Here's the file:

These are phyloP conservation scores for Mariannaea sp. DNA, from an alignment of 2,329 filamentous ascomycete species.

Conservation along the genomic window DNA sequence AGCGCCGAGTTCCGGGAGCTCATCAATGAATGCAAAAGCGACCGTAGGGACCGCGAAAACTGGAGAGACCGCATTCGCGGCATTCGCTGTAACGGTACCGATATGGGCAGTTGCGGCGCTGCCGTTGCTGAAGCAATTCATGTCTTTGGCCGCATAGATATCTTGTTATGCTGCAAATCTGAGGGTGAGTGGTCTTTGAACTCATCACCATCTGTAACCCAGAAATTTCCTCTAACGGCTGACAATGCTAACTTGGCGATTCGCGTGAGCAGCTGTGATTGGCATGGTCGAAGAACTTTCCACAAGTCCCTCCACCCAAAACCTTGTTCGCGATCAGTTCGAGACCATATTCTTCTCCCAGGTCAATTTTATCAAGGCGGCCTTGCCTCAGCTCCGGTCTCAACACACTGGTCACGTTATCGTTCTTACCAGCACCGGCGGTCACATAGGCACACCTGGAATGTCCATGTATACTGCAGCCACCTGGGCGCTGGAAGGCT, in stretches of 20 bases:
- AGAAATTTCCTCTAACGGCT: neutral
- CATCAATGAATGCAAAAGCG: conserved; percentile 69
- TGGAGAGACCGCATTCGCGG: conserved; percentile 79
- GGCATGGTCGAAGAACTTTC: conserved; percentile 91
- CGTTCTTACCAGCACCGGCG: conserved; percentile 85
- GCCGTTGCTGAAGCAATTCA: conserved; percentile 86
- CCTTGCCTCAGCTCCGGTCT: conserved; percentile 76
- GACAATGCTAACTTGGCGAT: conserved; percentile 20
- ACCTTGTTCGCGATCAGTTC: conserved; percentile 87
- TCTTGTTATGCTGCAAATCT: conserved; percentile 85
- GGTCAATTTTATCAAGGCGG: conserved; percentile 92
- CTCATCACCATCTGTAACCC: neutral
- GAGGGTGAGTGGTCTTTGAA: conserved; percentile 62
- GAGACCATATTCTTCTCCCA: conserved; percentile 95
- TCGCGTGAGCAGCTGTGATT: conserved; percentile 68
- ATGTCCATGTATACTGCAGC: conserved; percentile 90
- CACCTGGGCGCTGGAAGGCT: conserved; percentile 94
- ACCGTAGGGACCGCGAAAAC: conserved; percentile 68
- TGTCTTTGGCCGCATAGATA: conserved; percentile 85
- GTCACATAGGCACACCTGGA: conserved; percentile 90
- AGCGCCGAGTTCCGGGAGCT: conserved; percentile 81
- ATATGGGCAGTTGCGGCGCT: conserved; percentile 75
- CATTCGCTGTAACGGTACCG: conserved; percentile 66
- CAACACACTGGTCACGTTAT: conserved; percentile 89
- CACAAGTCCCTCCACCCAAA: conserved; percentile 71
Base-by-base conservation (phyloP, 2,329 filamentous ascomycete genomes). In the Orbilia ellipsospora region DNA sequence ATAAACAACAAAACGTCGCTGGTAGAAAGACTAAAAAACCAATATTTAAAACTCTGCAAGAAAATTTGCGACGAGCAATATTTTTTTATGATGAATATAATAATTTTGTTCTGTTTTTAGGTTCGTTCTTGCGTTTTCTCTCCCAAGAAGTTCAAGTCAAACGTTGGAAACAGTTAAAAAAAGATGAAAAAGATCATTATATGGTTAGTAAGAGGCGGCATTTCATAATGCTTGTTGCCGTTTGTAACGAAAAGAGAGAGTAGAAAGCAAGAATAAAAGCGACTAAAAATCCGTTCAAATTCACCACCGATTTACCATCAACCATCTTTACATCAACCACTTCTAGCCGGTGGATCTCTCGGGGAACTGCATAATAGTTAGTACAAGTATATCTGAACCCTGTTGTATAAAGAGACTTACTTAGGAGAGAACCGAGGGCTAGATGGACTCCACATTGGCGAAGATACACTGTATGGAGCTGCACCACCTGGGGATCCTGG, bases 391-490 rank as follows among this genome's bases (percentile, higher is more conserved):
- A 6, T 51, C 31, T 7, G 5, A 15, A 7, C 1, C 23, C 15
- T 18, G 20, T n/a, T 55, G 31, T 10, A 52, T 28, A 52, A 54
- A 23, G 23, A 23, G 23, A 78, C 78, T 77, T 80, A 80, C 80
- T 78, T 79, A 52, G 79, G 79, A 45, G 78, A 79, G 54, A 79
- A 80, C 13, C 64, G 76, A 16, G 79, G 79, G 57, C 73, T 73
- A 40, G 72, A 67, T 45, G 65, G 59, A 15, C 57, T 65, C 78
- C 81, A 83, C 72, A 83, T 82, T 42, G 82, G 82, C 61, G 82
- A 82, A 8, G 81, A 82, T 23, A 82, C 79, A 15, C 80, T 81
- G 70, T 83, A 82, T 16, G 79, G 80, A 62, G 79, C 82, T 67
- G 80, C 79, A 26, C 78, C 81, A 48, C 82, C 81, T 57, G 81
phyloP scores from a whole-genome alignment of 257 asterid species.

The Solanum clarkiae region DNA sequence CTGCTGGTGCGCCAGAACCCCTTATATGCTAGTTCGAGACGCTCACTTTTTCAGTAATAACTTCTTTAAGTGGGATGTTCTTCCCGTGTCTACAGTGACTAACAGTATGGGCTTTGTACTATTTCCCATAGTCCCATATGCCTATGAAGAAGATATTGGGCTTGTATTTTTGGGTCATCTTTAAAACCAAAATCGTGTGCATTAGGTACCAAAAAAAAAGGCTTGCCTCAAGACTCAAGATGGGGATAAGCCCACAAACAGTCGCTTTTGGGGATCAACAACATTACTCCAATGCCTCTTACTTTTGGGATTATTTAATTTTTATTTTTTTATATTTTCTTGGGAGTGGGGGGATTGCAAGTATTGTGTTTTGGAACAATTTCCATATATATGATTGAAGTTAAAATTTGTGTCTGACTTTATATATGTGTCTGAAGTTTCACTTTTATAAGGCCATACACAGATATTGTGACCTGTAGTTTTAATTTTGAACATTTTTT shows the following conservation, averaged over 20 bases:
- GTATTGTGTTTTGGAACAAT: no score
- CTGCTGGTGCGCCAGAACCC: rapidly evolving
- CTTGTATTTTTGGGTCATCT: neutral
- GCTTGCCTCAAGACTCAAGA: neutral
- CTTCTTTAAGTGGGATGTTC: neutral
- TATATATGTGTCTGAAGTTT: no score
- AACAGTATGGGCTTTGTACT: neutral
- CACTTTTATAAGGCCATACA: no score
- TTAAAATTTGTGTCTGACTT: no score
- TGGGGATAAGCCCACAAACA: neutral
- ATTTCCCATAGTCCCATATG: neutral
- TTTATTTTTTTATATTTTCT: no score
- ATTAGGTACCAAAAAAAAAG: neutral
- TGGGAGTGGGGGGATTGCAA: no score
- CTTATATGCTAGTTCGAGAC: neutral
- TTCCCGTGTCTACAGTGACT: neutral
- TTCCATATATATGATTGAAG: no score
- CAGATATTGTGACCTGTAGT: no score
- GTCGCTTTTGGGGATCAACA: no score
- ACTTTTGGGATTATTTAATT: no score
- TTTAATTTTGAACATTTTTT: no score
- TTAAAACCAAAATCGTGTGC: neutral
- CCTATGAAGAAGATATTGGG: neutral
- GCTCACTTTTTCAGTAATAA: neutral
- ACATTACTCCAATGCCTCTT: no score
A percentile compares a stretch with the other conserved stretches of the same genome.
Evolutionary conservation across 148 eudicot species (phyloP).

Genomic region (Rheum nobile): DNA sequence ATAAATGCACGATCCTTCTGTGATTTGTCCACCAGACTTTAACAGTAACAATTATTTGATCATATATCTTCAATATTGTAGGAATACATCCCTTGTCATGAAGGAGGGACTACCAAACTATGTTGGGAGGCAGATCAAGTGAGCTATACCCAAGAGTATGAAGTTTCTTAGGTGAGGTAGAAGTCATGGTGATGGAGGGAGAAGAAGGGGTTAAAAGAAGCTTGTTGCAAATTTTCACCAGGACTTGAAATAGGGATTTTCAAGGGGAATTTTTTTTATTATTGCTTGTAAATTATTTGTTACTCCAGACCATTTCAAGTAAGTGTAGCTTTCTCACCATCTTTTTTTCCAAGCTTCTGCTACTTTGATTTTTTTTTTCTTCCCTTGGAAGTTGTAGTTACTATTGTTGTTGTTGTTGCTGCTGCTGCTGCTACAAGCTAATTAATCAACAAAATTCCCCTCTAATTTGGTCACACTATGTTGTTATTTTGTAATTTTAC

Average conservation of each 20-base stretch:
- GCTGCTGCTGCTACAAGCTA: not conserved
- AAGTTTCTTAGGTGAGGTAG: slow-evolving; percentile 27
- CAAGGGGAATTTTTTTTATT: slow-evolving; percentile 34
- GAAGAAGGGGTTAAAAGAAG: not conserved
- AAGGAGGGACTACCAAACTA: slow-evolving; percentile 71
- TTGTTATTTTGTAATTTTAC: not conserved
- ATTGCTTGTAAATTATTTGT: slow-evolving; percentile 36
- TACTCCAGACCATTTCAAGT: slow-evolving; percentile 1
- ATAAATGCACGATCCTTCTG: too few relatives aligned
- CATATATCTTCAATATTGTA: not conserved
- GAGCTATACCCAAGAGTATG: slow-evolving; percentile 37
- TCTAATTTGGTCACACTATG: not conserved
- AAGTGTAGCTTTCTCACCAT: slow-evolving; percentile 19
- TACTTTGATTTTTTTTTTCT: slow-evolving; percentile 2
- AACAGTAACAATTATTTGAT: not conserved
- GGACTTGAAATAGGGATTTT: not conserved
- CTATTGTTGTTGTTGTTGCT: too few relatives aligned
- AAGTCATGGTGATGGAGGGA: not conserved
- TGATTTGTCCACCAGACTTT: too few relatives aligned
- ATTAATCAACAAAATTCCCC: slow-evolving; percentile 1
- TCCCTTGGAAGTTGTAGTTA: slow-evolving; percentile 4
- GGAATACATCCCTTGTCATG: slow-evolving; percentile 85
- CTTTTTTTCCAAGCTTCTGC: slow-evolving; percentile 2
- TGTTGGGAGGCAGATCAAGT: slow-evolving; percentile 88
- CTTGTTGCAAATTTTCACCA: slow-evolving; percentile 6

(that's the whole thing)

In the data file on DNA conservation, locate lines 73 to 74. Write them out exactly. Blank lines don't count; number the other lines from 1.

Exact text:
- GAAGAAGGGGTTAAAAGAAG: not conserved
- AAGGAGGGACTACCAAACTA: slow-evolving; percentile 71